Suburban Square

Suburban Square is a community shopping center in Ardmore, Pennsylvania, United States, in the Main Line suburbs of Philadelphia. it has 355,000-square-foot (33,000 m2)[1] of gross leasable area. The center opened in 1928, and is notable as one of the earliest planned suburban shopping centers in the United States.[2] It has also been generally credited as being the first suburban shopping center to include a true department store, when Strawbridge & Clothier opened a four-story, 50,000 sq ft (4,600 m2)[3] branch there on May 12, 1930.[4][5][6] The site has grown from its original 7 acres (28,000 m2) to 18 acres (73,000 m2) since its launch.[7] The complex currently includes Suburban Square, Times Building, and the adjacent Ardmore Farmers Market and features more than sixty retail and dining establishments.

Suburban Square
Suburban Square 4.jpg
Suburban Square, 2019
LocationArdmore, Pennsylvania
Coordinates40°00′30″N 75°17′17″W / 40.00833°N 75.28806°W / 40.00833; -75.28806Coordinates: 40°00′30″N 75°17′17″W / 40.00833°N 75.28806°W / 40.00833; -75.28806
Opening date1928
ManagementKimco Realty
OwnerKimco Realty
No. of stores and services60+
Total retail floor area355,000 square feet (33,000 m2)[1]
ParkingParking lot
Websitesuburbansquare.com

Claim to "first shopping center"Edit

A number of shopping centers have made claims to be the "first" shopping center (depending on the definition used) in the United States, including Roland Park Shopping Center (1907) in Baltimore, Suburban Square and Country Club Plaza in Kansas City, Missouri (1923). Roland Park was much smaller than Suburban Square, consisting of one building with six shops. Country Club Plaza, however, was on a larger scale — launching with 14 shops in 1923[8] and growing in the years following over 55 acres – and it launched five years earlier than Suburban Square (1923 vs. 1928).[3] Suburban Square's "first" is as the first suburban shopping center to include a true department store, when Strawbridge & Clothier opened there on May 12, 1930.[4][5][6][9]

According to GuinnessEdit

Early 1970s editions of the Guinness Book of World Records listed Suburban Square as the "first shopping center"[10][11][12] however, later editions of Guinness (since 1979)[13] list Roland Park.[14]

HistoryEdit

Planning for the center started in 1926, when work by architectural firm of Dreher and Churchman began, and construction commenced in 1927. The original (and rarely used) name was "Hestobeen Square", a combination of three of the developers' names. It was renamed in a 1936 contest as "Suburban Square".[15]

As noted above, the Strawbridge's branch opened in 1930, was among the few in a first wave of suburban branches of big downtown department stores in the U.S., preceded only by Nugents in Uptown St. Louis (1913), and in the 1920s Filene's (Boston area, suburban boutiques), B. H. Dyas Hollywood and Bullocks Wilshire (Los Angeles, full branches), and Marshall Field (Chicago, full branches). Strawbridge's suburban stores (here and in Jenkintown) were the last such suburban branches of downtown department stores until after World War Two.[16][17]

The original Strawbridge's was converted to Macy's in 2006. The Macy's would eventually close in March 2016. In early 2017, it was announced that the former Macy's store would be replaced by health club Life Time Fitness and furniture retailer West Elm by the end of the year.[18]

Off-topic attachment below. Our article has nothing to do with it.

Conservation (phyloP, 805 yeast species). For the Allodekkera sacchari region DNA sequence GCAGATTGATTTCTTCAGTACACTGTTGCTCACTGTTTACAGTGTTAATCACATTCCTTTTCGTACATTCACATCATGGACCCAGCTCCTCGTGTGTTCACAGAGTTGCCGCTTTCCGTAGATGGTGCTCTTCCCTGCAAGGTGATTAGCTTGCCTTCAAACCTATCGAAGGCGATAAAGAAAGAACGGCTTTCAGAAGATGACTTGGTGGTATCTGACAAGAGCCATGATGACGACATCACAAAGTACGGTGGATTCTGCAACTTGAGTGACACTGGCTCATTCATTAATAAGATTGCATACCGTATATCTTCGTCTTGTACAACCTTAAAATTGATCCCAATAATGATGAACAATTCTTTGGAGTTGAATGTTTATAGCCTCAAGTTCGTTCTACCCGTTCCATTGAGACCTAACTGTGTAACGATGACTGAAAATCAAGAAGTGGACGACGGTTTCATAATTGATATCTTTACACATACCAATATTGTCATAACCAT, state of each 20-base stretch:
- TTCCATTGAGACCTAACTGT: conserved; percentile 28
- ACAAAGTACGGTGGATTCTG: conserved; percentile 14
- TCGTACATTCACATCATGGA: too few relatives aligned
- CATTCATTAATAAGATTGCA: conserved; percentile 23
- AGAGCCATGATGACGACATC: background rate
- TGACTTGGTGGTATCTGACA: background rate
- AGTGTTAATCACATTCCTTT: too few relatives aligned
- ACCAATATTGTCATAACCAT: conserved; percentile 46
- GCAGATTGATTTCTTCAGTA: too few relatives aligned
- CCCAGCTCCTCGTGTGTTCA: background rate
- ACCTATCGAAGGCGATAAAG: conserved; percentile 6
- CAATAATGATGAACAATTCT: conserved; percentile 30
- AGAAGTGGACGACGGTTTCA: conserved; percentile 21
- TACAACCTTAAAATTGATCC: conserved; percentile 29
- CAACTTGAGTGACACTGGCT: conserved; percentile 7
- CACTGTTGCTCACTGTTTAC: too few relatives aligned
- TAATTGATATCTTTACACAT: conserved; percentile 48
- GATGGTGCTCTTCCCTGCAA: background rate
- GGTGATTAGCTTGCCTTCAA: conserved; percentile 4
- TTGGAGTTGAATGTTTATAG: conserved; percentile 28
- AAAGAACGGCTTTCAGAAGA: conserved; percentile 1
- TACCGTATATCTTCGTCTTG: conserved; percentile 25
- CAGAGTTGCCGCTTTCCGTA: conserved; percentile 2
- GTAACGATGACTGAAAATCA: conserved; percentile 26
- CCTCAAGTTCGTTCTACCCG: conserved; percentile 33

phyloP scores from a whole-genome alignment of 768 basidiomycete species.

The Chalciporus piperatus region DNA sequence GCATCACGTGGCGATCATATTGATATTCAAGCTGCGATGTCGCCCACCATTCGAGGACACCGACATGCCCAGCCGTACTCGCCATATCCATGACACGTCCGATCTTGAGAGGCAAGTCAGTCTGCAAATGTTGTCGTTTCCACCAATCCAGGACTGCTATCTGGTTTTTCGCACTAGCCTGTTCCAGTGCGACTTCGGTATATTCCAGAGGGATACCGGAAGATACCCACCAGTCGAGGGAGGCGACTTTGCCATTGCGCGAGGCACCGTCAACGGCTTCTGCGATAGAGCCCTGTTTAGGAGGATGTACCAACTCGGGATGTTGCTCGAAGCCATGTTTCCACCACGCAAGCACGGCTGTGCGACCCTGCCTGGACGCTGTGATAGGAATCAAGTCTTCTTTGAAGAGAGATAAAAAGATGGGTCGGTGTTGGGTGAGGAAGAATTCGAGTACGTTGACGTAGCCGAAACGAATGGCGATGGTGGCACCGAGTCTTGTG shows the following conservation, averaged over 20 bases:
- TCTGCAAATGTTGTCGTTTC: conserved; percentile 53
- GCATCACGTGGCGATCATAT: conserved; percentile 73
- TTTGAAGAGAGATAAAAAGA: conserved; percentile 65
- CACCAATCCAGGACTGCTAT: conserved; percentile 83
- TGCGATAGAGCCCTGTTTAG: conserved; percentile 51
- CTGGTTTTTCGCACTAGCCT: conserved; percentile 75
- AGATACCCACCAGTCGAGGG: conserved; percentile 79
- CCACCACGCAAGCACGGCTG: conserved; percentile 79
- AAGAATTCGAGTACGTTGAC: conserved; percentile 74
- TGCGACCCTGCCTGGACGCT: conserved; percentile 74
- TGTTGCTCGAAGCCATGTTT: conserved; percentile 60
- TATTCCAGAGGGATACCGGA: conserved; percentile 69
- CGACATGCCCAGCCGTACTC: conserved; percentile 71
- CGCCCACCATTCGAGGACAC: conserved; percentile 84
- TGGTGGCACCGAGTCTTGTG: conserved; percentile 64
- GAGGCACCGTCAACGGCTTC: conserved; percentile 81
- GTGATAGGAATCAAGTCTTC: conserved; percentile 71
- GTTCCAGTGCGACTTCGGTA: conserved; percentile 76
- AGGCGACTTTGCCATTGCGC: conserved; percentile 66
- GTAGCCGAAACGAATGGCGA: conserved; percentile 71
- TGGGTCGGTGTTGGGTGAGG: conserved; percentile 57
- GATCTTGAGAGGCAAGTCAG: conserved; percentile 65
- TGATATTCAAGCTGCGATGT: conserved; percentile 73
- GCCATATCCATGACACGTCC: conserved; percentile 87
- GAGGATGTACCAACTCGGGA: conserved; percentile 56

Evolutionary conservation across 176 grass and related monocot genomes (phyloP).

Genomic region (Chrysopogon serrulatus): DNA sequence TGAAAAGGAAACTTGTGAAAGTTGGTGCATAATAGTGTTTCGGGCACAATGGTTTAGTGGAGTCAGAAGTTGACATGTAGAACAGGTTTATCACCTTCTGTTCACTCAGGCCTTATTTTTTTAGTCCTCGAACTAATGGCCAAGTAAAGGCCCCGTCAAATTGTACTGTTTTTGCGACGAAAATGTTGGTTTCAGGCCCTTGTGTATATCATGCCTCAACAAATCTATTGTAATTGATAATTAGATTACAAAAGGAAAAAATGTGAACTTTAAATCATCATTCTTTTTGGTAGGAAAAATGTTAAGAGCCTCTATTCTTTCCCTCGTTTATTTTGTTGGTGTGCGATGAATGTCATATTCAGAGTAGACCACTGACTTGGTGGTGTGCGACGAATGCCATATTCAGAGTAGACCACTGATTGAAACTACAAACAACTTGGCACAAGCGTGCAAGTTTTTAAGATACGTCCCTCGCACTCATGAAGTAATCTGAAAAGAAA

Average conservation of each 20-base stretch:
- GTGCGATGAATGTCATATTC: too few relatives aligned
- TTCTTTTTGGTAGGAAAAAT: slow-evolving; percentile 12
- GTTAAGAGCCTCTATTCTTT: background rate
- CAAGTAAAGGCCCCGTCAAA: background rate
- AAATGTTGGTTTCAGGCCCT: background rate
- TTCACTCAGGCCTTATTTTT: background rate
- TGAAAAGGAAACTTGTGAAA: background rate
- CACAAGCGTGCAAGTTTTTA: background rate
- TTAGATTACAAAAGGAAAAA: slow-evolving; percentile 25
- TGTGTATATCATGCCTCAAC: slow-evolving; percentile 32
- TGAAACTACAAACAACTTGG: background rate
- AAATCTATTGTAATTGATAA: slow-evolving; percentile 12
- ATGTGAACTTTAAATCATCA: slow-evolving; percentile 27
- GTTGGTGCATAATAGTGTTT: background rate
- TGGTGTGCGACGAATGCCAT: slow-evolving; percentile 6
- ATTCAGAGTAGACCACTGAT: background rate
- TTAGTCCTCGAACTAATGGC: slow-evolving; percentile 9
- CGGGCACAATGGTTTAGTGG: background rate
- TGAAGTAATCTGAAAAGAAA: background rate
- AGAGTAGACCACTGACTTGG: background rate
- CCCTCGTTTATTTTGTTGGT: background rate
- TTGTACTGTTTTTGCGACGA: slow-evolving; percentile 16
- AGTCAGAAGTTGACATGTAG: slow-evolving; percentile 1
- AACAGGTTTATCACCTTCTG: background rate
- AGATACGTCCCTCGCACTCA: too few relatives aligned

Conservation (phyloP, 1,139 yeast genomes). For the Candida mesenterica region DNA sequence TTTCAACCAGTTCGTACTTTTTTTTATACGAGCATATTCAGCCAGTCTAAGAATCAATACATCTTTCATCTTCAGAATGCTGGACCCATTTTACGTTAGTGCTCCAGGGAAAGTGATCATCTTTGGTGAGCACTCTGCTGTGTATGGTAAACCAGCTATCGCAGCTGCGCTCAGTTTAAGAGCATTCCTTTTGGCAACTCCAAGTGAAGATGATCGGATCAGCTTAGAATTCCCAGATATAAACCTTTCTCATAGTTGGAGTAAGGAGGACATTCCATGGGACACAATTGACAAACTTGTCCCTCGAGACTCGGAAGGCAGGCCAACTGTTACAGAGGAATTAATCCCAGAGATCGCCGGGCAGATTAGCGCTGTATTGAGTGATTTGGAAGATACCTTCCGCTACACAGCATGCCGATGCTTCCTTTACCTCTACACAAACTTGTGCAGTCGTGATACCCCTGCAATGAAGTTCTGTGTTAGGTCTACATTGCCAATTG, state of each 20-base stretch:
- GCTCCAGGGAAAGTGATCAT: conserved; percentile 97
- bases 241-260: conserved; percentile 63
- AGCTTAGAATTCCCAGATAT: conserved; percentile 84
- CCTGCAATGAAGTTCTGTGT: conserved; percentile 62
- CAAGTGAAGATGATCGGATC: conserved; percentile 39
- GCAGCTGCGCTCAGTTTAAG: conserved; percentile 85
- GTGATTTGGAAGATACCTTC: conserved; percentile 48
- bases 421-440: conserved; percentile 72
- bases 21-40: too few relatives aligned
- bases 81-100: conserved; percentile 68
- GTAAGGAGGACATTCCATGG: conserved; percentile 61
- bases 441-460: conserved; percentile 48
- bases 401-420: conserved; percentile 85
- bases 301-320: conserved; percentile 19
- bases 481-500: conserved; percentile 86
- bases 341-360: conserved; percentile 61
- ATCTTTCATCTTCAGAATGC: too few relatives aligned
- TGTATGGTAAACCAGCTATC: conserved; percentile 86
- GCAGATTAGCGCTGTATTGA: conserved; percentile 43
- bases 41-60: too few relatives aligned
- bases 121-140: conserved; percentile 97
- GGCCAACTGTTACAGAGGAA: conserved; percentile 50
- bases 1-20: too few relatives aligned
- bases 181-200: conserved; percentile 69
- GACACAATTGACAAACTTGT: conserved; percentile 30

ReferencesEdit

  1. ^ a b “Suburban Square”, Kimco Realty, accessed July 19, 2020
  2. ^ Gillham, Oliver & MacLean, Alex S., The limitless city: a primer on the urban sprawl debate p.38 (Island Press 2002) (ISBN 978-1559638333)
  3. ^ a b "4 Dec 1930, Page 13 - The Philadelphia Inquirer at". Newspapers.com. 1930-12-04. Retrieved 2022-06-05.
  4. ^ a b "12 May 1930, Page 7 - The Philadelphia Inquirer at". Newspapers.com. 1930-05-12. Retrieved 2022-06-05.
  5. ^ a b Spector, Robert. Category killers: the retail revolution and its impact on consumer culture p.87 (2005)(ISBN 978-1578519606)
  6. ^ a b Feinberg, Samuel. What makes shopping centers tick? (Fairchild Publications 1960)
  7. ^ Hoffman, Brooke (July 21, 2011). "Suburban Square: A Constant For Many Decades, Responding to Fashion and Food Trends". Patch.
  8. ^ "Advertisement for Country Club Plaza". Kansas City Star. December 16, 1923. p. 48.
  9. ^ Feinberg, Samuel. What makes shopping centers tick? (Fairchild Publications 1960)
  10. ^ Guinness Book of World Records p.252 (1975)("The world's first shopping center was Suburban Square in Ardmore, Pennsylvania, built in 1928.")
  11. ^ "L.M. Boyd column". Reading Eagle. June 19, 1973. Retrieved February 24, 2010.
  12. ^ "Setting the trend for, not in, stores". The Philadelphia Inquirer. April 25, 1999. Retrieved February 24, 2010.("Suburban Square is possibly the oldest suburban shopping center in the nation. ``We argue about it all the time,...")
  13. ^ Ardmore Real Estate, ThunderThornton.com, Retrieved February 24, 2010("The square's record as the first shopping center in the world accorded by the Guinness Book of World Records proved erroneous after many years. In the 1979 and later issues Guinness has credited a shopping mall near Baltimore with predating it.")
  14. ^ Rybczynski, Witold. City Life p.204 (Scribner 1996) (ISBN 978-0684825298)
  15. ^ Suburban Square, Lower Merion Conservancy, last updated January 22, 2004, Retrieved February 24, 2010
  16. ^ "Nugents' opens store at Vandeventer and Olive: Uptown Shop is Replica on Smaller Scale of Downtown Establishment". St. Louis Globe-Democrat. April 13, 1913. Retrieved July 19, 2020.
  17. ^ Longstreth, Richard (1997). City Center to Regional Mall. MIT Press. p. 86. ISBN 0262122006.
  18. ^ Adelman, Jacob (January 12, 2017). "Posh health club to take over Macy's building in Suburban Square as Ardmore evolves". Retrieved May 8, 2017.

External linksEdit